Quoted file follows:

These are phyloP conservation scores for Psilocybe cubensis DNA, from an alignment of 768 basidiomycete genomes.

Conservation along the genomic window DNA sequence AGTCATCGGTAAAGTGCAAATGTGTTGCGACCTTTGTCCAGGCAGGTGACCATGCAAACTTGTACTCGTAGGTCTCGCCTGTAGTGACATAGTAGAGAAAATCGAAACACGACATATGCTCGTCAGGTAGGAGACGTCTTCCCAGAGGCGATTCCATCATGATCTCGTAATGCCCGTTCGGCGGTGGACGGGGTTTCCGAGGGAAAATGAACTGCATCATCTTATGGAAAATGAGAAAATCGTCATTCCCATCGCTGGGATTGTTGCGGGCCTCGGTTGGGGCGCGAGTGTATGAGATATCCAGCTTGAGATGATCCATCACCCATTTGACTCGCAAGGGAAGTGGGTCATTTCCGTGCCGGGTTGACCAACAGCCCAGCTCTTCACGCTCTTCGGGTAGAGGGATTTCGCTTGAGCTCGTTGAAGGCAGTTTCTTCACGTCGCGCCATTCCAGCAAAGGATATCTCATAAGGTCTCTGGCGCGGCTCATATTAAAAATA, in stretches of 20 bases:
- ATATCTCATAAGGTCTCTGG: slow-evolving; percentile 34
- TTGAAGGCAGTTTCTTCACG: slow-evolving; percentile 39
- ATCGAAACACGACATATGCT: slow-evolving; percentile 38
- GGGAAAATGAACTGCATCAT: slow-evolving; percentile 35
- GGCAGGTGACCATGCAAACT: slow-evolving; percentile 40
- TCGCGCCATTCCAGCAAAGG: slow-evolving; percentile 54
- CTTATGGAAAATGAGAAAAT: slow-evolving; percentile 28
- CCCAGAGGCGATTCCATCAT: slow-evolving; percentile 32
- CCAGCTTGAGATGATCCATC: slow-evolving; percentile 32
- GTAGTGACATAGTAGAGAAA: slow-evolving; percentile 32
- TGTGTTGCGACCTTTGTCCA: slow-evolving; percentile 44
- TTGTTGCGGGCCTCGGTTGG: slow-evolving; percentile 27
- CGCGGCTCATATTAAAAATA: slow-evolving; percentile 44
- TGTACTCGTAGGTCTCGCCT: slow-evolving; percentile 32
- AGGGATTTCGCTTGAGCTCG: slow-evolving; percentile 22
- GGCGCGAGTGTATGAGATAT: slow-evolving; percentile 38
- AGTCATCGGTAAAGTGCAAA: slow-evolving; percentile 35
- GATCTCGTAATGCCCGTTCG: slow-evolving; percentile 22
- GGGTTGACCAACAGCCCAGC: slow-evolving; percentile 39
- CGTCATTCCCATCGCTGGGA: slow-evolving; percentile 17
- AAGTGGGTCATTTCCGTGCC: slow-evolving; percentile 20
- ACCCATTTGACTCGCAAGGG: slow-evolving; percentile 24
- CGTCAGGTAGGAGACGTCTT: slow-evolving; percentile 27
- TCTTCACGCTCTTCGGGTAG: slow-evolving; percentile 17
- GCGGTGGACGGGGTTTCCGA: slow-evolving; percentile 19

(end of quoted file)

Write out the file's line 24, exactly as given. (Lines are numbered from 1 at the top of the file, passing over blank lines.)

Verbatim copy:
- ACCCATTTGACTCGCAAGGG: slow-evolving; percentile 24